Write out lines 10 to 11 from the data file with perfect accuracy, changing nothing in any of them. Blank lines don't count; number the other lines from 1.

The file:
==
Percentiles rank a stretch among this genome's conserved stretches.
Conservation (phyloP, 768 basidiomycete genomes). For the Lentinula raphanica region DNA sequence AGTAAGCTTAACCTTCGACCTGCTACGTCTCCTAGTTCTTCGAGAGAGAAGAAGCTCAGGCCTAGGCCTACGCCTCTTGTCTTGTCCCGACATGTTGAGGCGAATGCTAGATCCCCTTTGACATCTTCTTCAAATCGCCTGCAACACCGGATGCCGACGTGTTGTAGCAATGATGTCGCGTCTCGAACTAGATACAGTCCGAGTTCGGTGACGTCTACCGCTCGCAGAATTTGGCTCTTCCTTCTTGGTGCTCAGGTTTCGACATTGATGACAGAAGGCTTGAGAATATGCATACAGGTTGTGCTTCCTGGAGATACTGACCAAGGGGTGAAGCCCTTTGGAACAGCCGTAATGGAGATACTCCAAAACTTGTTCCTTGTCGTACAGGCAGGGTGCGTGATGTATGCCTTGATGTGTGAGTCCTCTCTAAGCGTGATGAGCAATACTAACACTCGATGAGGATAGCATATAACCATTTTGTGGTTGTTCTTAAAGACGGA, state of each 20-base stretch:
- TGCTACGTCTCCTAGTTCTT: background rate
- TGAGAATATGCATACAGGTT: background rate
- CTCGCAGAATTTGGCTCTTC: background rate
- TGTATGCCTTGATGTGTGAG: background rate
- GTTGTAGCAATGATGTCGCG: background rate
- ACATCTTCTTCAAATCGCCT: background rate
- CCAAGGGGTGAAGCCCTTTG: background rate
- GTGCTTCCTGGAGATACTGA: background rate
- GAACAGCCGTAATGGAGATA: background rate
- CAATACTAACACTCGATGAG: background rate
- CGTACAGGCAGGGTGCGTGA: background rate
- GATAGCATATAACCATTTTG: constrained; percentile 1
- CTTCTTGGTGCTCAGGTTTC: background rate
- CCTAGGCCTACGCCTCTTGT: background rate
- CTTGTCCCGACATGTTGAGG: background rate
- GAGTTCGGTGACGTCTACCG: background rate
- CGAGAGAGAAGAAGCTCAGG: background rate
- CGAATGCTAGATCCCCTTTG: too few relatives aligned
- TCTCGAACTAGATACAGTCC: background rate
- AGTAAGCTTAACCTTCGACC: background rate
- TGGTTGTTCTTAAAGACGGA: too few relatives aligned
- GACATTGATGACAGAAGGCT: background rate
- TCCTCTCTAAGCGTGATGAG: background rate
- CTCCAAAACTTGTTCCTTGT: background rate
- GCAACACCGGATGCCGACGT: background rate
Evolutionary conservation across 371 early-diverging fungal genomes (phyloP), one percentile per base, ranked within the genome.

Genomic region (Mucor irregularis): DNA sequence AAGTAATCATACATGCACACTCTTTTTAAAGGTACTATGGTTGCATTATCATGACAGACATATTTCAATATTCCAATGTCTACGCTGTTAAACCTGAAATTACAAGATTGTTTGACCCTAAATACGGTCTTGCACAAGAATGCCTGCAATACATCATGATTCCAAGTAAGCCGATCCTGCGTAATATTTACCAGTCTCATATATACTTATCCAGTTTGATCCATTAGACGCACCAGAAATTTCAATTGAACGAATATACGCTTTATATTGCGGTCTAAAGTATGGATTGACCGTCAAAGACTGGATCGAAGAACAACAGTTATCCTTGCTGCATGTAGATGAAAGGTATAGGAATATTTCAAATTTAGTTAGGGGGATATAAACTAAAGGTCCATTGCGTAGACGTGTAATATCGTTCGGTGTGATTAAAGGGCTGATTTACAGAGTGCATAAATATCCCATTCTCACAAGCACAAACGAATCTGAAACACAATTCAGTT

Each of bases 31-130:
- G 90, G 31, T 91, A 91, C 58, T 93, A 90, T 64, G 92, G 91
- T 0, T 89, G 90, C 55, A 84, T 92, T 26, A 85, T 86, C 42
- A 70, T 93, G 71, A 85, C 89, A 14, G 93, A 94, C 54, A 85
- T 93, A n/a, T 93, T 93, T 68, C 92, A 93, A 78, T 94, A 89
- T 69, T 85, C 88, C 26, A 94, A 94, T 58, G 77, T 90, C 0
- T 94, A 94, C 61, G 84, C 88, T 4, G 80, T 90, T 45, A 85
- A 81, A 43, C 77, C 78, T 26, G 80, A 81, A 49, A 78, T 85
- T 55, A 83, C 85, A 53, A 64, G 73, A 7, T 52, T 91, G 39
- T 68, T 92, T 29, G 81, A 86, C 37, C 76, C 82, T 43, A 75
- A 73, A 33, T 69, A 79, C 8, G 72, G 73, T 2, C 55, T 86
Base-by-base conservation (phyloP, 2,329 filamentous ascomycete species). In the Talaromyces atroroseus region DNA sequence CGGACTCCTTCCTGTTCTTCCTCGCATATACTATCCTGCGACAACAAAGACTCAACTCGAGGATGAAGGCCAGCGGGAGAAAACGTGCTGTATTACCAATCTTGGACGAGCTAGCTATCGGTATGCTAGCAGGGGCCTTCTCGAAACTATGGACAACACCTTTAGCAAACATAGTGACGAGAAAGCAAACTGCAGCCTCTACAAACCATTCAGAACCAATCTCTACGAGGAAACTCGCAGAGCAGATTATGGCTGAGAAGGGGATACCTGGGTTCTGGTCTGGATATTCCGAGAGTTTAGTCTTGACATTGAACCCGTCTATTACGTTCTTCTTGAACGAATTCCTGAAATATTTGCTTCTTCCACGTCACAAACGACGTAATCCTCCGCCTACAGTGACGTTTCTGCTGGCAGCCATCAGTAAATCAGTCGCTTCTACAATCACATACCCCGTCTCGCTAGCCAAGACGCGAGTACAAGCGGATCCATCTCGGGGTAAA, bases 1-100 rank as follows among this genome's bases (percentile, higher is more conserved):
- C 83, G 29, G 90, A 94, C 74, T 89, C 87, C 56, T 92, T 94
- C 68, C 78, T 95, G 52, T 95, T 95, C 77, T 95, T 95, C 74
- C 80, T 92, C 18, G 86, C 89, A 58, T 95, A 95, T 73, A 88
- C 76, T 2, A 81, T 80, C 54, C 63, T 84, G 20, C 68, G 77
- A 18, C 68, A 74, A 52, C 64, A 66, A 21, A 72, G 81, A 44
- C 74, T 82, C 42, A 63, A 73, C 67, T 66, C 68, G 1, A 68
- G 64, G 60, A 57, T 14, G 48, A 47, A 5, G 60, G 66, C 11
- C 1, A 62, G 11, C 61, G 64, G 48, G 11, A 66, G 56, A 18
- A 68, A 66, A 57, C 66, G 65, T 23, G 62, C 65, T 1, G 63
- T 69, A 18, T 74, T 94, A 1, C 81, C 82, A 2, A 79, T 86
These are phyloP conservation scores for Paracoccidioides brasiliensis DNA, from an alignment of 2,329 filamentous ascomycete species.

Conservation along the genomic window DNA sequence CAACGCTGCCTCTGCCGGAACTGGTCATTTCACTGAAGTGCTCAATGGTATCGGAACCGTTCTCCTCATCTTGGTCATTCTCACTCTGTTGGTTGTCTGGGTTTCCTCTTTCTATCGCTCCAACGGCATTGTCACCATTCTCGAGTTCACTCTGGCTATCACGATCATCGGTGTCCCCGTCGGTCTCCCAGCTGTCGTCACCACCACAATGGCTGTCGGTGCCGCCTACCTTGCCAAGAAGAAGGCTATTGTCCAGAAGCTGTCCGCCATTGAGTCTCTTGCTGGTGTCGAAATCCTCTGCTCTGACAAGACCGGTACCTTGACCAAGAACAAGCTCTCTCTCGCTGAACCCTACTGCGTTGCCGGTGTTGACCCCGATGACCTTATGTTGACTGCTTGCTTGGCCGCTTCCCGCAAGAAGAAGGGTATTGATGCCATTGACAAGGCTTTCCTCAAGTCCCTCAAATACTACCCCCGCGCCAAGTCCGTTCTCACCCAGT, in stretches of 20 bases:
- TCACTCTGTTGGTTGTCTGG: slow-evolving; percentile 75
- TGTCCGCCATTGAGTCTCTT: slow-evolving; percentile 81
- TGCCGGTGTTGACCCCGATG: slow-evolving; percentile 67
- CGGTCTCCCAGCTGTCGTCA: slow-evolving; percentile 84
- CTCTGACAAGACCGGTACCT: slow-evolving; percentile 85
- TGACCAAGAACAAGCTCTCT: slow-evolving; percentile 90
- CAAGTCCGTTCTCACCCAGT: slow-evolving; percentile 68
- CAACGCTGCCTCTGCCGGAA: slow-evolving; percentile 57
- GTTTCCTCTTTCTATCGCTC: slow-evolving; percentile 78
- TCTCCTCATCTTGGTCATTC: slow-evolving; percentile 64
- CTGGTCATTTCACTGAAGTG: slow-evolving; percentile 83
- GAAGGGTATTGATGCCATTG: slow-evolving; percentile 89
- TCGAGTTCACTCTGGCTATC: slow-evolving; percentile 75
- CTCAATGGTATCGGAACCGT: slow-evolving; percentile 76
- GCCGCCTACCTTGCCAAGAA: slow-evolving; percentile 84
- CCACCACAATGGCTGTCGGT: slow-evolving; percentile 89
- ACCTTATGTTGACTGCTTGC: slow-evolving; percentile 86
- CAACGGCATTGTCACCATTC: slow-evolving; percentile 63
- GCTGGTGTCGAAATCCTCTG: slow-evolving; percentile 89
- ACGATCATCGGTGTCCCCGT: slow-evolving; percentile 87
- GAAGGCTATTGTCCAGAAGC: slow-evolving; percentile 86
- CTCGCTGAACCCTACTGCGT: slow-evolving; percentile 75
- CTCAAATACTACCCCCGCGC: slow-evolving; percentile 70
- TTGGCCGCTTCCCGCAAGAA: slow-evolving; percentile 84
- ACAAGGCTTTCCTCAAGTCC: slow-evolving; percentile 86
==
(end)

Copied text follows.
- GTGCTTCCTGGAGATACTGA: background rate
- GAACAGCCGTAATGGAGATA: background rate